Colorado bettors jumped at the chance to bet on all four major professional sports last month, boosting sports wagering in the state to more than $200 million, the Colorado Department of Revenue reported Friday.
Betting on baseball, football, basketball and hockey totaled nearly $135 million in September, nearly two-thirds of the $207.7 million total. That total was up 61% from August. All four major sports usually aren’t playing at the same time in September, but the end of the basketball and hockey seasons were delayed by the COVID-19 pandemic. Parlays and combination bets, most likely wagered on professional sports, made up another 13.5% of the total with the rest split by table tennis, tennis, soccer, college football, golf, mixed martial arts and other sports.
“Colorado is nowhere near maturity as a market, and yet its gains continue to put it among the top markets in the U.S.,” said Dustin Gouker, lead analyst for PlayColorado.com, a news, research and analysis website for the betting industry. “Interest in the Denver Broncos was bound to help spur interest in the NFL’s first two weeks. But September still managed to outpace what we could have reasonably expected just two months ago.”
For now, Colorado’s September betting total ranked fourth among states where sports betting is legal after New Jersey, Nevada and Pennsylvania, but likely will end up fifth after Illinois numbers for last month are released, said Jessica Welman, another PlayColorado.com analyst. Illinois, which legalized sports betting in June, finished about $12 million ahead of Colorado for August.
Even though the professional hockey and basketball seasons ended Sept. 28 and Oct. 11, respectively, Max Bischel, vice president of U.S. operations for the Gambling.com Group said he expects the return of college football and a full month of NFL games (September included three weeks of games; October has four weeks of games) will more than make up the difference and put wagering for this month at more than $250 million.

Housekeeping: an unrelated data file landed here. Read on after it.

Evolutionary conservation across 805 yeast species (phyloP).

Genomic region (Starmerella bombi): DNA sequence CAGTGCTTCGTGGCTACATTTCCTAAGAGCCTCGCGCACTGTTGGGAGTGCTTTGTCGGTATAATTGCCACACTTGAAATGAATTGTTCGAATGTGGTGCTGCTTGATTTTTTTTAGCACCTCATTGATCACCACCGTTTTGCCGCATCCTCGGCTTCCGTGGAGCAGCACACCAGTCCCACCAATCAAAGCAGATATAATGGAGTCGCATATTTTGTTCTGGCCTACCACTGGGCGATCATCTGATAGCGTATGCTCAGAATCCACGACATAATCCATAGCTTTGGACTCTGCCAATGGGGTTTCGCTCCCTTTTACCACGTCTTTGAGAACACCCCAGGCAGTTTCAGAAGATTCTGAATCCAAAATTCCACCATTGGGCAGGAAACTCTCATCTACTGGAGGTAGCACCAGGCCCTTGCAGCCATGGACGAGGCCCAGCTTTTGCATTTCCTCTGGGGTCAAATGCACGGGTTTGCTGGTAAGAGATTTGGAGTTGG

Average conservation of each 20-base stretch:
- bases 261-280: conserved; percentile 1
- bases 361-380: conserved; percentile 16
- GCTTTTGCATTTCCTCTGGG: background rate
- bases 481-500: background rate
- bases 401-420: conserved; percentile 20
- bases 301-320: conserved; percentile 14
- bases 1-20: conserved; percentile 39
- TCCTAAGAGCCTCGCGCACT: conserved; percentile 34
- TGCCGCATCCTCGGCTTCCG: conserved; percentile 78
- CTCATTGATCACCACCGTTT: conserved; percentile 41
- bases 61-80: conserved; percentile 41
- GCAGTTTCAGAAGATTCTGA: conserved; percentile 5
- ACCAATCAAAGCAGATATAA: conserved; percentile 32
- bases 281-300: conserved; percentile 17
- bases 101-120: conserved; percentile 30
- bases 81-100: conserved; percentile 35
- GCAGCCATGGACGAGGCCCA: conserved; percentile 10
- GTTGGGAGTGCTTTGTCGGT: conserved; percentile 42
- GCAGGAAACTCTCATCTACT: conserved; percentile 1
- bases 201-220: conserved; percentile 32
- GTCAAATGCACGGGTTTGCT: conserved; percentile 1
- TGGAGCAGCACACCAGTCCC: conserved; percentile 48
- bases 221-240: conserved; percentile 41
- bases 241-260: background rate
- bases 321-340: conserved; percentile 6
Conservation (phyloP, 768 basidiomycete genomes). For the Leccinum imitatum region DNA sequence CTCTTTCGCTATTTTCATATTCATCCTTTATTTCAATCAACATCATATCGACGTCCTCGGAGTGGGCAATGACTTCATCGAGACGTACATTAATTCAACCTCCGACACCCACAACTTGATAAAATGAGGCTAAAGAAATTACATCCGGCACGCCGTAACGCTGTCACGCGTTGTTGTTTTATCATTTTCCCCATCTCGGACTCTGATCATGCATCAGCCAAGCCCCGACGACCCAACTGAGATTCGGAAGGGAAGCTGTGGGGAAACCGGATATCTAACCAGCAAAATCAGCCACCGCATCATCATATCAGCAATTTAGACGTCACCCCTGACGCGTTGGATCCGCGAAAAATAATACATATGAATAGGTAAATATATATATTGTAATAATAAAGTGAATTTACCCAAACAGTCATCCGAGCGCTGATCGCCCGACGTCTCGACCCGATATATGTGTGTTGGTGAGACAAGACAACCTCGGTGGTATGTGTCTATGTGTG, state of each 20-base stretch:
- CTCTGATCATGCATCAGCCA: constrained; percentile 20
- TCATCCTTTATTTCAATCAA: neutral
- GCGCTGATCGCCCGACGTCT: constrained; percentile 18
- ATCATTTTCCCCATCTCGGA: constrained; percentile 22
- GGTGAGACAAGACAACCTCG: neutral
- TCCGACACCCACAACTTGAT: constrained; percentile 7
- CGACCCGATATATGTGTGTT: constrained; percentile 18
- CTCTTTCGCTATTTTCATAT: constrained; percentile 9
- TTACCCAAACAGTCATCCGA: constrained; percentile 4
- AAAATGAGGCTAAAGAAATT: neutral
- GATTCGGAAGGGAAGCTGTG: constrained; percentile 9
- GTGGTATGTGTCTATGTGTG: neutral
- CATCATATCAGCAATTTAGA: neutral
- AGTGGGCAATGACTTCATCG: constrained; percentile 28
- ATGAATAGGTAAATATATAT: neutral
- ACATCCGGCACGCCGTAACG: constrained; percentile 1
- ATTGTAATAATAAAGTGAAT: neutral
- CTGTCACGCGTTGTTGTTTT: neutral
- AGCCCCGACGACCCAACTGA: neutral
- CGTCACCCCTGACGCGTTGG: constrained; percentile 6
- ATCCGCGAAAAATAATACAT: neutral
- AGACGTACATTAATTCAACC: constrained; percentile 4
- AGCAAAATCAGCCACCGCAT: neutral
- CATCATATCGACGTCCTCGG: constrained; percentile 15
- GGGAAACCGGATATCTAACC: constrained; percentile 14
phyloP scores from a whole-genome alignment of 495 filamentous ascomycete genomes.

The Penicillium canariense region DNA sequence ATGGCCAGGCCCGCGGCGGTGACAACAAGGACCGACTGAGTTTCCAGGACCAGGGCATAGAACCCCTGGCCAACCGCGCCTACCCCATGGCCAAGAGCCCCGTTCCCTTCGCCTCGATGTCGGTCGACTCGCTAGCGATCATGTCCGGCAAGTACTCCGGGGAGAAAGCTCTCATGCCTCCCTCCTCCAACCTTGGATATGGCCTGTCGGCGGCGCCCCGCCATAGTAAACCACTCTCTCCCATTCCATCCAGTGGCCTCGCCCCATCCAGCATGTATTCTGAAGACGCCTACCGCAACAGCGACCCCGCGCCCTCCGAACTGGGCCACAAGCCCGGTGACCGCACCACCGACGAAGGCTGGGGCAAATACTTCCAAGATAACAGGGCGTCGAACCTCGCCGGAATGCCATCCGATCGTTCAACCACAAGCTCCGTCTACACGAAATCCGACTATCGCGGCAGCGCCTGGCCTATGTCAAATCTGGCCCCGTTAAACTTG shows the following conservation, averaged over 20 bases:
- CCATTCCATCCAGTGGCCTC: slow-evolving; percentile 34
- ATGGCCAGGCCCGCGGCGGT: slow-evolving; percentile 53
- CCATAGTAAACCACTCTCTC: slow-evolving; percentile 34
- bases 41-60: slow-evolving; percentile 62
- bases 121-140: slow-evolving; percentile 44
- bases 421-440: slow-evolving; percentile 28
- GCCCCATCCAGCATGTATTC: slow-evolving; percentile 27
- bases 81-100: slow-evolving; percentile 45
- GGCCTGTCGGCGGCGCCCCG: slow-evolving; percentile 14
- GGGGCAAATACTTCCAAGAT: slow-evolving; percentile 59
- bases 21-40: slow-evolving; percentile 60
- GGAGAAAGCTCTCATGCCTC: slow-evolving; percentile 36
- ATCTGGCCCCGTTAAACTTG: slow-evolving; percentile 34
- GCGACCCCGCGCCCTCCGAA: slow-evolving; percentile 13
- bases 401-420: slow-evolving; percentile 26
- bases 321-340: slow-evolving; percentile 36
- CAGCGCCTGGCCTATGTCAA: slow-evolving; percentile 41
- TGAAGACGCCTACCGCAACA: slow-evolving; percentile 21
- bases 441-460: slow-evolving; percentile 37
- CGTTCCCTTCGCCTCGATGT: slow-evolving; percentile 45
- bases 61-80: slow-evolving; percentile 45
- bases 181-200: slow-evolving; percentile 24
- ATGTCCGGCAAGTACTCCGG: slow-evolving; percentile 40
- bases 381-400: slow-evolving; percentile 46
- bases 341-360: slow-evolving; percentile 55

Colorado bettors have wagered nearly $460 million since sports betting became legal in May with the total bet increasing every month. That growth has been driven by both the return of professional sports and the growth in sports wagering operators — 15 online operators hold Colorado licenses (including four launching last month), with 11 retail sportsbooks inside casinos in Black Hawk, Central City and Cripple Creek.
“Because we have so many (operator) launches, the industry is not done growing. This month’s record may stand for a little while, but I don’t think $200 million (a month) is where it tops out. The numbers still have a long way to go,” said Welman, who predicted the state would hit $1 billion in total sports wagering since legalization by year’s end. “Colorado’s growth is faster than the industry as a whole. That’s because it’s a larger state with a huge sports scene and culture.”
Nearly all the betting action in Colorado came online — retail sportsbooks generated just $3.77 million in wagers during September, or 2% of the total bets. Welman said Colorado’s retail sportsbook betting likely has been lower than other states because table games remain closed at some casinos, including all 12 in Cripple Creek, and because of the remote locations of the casinos — nearly an hour’s drive from the nearest metro area.
Despite the surge in betting, the state’s report shows sports betting operators continue to lose money — $3.39 million in September — as a result of massive promotional spending to sign up new customers, Welman said.
Despite those losses, betting operators paid nearly $70,000 in taxes last month to the state. More than $800,000 in tax revenue has been generated by sports wagering since legalization. Sportsbooks pay a 10% tax on profits, which funds Colorado water projects.
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